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SEATTLE, WA-The 7.0-magnitude earthquake that struck Puget Sound on February 28th did more than rock the region. It served to push through a five-year effort to create a new Regional Communications and Emergency Coordination Center.

King County’s present emergency response centers are inadequate and vulnerable. So Councilman Rob McKenna tells GlobeSt. Wanting to be more adequately prepared for the possibility of future disasters the Budget and Fiscal Management Committee, chaired by McKenna, gave its approval this week to spending approximately $3.6 million for the new facility, which would house both King County Sheriff’s 911 Communication Center and the County’s Office of Emergency Management.

At present, the 911 call center is located in the basement of the county courthouse. McKenna says not only does that building provide inadequate working conditions, but its survivability in a major earthquake or other natural disaster is questionable. And, according to the councilman, the present Office of Emergency Management is vulnerable as well—its single-story brick building lying upon the old riverbed that is the King County Airport (aka Boeing Field). That airfield suffered significant damage in the 7.0 shaker.

McKenna says the new center would “be state of the art” and would be able to withstand virtually any assault Nature might send its way. The 35,000-sf building will be constructed on about 5.5 acres within the county’s 100-acre road maintenance operations campus at 155 Monroe Ave. NE in Renton. The facility would also include a 190-ft radio tower and 135 parking spaces.

McKenna’s committee this week approved a total budget of approximately $30.6 million for the center, $11 million of which would go toward actual construction costs. The remainder would be spent on “soft costs,” such as planning, moving the facilities, equipping the center and the training of personnel.

Groundbreaking is anticipated in January of next year, with the facility opening in August 2003. However, McKenna says the committee is considering four options to speed up the process—which altogether could result in an opening as much as six months earlier than the present target. The first option calls for paying an additional $14,500 to the City of Renton to expedite the permitting process. The second calls for $50,000 to pull together a site-ready package in advance of construction. Third, the county would spend $50,000 to move up the training schedule and work construction such that the building could be occupied before all of the finish-work is complete.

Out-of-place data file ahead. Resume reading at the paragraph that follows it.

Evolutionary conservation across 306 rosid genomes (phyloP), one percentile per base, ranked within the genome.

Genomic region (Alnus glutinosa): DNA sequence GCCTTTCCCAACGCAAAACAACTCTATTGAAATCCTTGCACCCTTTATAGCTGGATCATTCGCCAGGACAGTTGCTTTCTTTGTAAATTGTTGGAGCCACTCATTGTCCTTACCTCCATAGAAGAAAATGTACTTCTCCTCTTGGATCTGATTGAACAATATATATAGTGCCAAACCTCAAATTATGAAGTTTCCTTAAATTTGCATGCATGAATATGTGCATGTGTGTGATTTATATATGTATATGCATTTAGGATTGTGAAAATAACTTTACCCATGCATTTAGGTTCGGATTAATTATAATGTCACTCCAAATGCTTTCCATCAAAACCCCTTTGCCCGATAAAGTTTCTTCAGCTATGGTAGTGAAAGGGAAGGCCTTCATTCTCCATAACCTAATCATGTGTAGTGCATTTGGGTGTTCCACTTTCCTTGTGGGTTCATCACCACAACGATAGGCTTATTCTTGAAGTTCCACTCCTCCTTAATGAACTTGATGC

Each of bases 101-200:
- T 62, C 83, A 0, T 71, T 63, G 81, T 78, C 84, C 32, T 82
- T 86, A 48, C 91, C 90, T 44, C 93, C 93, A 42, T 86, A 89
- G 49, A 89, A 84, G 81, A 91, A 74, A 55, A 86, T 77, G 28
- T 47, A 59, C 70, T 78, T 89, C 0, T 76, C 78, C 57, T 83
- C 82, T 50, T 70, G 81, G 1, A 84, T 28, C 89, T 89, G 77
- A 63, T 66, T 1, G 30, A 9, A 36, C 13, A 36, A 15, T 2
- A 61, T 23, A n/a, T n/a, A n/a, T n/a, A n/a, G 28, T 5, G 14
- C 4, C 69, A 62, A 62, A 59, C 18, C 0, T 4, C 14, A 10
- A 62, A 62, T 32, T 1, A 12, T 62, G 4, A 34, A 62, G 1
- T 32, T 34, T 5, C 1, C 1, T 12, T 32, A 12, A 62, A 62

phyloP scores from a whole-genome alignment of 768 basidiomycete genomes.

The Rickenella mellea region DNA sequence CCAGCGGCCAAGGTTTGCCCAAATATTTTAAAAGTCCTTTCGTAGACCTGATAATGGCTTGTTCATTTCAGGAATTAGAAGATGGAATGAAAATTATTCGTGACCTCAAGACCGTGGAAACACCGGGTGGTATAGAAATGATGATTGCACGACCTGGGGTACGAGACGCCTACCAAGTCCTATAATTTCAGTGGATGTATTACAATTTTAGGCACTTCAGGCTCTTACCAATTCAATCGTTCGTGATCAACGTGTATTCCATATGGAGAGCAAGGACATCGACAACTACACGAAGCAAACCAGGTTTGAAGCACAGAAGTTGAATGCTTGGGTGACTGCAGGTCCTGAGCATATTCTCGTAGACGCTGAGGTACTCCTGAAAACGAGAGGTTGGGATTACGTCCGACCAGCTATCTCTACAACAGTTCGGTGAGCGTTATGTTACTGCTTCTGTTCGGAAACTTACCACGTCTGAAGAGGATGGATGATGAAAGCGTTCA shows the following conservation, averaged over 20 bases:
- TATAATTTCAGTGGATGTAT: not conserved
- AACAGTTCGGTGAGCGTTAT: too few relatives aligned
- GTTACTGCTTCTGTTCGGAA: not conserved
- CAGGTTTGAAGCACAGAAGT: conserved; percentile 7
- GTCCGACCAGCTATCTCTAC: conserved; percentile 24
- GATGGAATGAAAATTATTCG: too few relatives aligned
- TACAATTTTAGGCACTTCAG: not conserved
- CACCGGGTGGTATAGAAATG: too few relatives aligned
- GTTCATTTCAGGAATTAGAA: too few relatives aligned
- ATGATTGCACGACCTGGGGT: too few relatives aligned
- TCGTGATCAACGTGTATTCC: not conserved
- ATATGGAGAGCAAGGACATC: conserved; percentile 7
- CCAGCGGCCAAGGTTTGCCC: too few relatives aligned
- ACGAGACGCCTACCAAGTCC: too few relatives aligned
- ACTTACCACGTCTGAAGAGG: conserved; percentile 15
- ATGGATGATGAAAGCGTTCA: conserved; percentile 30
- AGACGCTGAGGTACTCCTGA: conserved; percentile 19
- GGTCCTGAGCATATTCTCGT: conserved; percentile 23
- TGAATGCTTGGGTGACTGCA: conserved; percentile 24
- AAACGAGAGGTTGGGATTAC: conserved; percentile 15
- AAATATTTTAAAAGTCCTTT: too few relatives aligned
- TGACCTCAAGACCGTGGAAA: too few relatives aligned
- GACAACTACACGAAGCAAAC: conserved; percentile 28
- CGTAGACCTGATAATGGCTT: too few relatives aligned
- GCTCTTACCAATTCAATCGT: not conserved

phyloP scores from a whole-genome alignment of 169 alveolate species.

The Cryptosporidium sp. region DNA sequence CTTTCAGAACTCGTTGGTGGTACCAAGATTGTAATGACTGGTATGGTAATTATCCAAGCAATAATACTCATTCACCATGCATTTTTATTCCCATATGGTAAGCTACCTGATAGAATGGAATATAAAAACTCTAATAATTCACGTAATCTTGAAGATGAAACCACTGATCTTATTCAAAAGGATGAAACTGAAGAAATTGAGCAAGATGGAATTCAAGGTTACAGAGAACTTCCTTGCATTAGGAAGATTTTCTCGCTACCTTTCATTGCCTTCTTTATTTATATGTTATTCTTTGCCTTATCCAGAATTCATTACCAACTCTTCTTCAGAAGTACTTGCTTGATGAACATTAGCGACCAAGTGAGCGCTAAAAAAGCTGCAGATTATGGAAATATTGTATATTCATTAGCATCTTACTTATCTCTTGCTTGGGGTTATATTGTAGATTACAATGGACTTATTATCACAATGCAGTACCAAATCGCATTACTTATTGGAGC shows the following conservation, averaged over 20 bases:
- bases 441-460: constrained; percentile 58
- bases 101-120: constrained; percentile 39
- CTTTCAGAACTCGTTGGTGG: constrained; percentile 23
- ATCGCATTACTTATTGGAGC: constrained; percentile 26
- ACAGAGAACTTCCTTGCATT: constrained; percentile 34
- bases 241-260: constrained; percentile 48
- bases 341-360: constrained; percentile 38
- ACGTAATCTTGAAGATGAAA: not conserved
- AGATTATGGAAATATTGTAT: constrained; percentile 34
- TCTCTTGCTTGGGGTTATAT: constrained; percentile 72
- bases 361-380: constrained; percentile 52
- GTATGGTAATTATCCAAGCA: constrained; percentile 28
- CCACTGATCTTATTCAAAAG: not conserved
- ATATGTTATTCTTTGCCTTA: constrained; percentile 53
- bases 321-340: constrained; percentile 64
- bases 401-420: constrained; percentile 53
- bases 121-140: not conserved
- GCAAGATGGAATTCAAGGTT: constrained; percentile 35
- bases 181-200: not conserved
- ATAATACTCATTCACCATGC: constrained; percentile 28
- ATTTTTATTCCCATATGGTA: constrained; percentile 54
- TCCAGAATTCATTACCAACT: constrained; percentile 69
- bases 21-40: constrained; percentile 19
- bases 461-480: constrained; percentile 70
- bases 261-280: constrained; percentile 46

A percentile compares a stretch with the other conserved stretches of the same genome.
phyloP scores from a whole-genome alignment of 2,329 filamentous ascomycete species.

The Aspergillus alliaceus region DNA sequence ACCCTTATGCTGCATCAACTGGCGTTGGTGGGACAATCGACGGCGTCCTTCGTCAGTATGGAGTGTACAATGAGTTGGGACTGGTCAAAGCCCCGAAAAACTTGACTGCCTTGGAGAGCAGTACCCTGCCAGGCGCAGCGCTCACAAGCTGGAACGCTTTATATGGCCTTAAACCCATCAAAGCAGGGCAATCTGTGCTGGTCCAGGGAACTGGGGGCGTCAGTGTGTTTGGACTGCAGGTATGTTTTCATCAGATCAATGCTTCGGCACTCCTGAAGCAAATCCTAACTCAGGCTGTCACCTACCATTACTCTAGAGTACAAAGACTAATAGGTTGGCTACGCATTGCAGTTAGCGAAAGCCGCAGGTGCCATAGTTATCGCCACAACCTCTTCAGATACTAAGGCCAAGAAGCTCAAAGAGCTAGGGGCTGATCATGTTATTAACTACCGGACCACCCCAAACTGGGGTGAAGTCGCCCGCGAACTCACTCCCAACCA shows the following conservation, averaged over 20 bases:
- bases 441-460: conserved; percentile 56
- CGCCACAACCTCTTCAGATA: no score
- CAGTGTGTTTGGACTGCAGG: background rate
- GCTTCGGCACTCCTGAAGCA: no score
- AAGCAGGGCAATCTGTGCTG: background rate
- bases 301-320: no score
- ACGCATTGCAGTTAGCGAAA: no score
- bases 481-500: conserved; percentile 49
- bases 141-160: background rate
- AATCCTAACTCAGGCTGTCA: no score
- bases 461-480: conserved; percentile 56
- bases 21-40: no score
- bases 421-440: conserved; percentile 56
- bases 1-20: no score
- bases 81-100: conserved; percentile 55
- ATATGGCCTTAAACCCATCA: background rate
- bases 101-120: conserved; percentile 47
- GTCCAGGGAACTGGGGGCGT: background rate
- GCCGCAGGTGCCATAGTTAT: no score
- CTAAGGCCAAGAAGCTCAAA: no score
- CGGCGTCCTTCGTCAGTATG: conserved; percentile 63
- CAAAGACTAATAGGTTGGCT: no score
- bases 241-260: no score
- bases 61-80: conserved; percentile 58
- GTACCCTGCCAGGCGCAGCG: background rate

Lastly, an option McKenna says holds the least amount of appeal is paying a premium to have the blueprints completed 18 days early. The problem is that the architects are asking $87,000, which McKenna says “seems to be far too much to pay for an additional 18 days.” But he adds, “We’re still negotiating.”

The net cost of acceleration, notes McKenna, may actually be less as construction bids are coming in lower than initially expected. Temporary funding for the project would come in the form of bond anticipation notes sometime next year.

Architects on the projects are Hewitt Architects of Seattle and, Ross & Drulis of Sonoma, Calif. The Ross firm is the only non-local member of the team and was selected for its experience in designing numerous police facilities with emergency-management capabilities. The civil engineer is Symonds Consulting Engineers. Geotechnical engineer/telecommunications designer is Sparling. The Greenbusch Group is the mechanical engineer, and Skilling Ward Magnusson Barkshire is the structural engineer.

The proposal is expected for final consideration before the full council on Monday, September 10.

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